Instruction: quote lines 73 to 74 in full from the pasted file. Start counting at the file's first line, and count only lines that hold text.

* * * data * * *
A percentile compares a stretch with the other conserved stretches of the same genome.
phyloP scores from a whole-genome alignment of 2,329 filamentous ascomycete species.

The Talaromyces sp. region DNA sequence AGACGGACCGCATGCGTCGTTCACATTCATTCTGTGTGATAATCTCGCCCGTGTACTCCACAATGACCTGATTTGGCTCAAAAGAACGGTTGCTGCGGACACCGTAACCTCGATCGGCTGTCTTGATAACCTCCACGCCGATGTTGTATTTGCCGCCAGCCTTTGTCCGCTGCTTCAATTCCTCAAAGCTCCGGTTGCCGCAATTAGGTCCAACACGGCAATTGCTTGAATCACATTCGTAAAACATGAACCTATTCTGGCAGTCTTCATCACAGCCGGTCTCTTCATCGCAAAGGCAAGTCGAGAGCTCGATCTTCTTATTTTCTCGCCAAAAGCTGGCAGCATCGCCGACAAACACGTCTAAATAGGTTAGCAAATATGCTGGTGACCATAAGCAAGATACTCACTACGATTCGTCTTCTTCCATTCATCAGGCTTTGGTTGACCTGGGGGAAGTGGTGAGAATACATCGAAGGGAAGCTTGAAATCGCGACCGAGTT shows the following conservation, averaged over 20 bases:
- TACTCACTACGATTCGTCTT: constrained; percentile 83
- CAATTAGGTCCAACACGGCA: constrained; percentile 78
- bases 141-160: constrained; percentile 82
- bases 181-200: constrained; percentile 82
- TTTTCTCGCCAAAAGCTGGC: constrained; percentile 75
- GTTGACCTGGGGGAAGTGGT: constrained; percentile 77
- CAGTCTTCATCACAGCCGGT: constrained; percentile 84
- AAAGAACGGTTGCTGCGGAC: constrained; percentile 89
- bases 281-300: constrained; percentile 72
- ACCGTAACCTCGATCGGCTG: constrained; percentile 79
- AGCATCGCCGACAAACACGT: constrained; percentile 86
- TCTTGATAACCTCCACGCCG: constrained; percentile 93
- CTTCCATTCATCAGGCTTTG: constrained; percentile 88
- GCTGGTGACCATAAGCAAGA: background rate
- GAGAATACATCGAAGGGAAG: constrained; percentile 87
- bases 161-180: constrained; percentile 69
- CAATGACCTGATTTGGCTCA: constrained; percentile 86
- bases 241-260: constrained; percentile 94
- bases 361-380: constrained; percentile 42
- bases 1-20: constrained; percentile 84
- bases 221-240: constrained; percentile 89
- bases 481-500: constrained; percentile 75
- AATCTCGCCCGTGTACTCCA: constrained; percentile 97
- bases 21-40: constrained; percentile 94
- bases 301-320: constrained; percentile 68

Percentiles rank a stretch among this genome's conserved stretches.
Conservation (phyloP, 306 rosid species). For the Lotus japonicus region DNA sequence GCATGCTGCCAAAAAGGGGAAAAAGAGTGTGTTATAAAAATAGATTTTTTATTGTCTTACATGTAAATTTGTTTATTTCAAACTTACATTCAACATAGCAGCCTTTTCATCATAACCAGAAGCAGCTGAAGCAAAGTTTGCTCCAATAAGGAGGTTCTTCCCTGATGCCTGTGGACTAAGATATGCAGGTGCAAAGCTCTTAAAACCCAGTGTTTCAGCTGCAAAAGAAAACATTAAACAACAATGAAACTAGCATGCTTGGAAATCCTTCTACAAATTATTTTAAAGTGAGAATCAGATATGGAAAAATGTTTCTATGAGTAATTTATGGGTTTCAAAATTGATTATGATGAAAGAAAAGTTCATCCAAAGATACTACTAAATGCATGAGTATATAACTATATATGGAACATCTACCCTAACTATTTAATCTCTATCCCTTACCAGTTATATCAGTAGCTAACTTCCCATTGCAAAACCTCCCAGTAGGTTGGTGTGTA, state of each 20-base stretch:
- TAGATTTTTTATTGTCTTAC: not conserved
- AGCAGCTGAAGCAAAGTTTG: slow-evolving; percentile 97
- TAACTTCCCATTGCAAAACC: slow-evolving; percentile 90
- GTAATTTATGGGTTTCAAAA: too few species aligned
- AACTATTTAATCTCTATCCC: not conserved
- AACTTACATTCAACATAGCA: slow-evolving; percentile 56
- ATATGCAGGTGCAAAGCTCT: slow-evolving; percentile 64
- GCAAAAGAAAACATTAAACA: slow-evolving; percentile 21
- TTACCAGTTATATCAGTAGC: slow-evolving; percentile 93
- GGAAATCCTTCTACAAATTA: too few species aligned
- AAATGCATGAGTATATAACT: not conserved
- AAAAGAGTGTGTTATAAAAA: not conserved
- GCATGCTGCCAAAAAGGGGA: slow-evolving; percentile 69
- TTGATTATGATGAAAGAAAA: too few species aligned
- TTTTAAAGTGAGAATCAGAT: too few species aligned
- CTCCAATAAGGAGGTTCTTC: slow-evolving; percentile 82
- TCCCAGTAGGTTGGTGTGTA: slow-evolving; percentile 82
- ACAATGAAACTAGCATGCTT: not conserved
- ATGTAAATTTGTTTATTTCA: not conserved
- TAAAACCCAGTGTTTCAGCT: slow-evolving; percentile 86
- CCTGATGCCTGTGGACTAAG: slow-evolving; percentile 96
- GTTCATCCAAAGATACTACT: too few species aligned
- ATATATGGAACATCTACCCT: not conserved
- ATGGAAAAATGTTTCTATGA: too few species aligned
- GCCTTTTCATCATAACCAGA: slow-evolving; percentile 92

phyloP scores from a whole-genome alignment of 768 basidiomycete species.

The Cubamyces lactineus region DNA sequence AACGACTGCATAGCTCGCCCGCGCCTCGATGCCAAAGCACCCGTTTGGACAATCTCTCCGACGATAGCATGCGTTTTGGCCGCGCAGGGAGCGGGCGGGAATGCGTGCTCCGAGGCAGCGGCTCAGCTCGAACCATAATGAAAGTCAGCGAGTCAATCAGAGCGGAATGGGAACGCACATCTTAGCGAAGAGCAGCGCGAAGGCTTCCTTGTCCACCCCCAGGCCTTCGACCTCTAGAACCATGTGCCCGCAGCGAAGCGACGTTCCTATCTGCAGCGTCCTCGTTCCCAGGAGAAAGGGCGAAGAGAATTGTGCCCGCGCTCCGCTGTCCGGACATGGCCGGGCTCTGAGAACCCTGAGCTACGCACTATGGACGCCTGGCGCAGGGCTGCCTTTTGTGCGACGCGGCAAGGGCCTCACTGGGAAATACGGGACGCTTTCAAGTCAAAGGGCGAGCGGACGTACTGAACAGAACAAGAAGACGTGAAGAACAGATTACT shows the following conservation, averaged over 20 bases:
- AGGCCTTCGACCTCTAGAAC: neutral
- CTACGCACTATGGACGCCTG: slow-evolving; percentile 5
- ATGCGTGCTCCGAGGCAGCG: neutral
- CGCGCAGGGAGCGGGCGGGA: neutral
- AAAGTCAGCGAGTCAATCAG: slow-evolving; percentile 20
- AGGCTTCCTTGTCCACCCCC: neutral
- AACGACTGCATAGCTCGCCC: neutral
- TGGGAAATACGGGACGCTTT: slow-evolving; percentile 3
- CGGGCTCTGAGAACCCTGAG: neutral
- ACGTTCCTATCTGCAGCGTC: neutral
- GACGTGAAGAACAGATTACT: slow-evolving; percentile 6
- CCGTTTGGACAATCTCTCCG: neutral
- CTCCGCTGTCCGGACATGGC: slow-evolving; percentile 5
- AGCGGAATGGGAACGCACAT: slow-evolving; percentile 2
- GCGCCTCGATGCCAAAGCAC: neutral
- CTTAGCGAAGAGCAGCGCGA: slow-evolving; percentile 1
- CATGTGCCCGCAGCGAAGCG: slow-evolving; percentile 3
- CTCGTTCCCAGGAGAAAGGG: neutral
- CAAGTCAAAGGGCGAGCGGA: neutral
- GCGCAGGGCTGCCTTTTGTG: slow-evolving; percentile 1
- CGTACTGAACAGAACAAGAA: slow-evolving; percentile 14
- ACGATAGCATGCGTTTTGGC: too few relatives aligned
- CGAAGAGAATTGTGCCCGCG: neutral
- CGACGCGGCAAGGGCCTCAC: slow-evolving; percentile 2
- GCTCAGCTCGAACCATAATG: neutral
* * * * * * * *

- CTTAGCGAAGAGCAGCGCGA: slow-evolving; percentile 1
- CATGTGCCCGCAGCGAAGCG: slow-evolving; percentile 3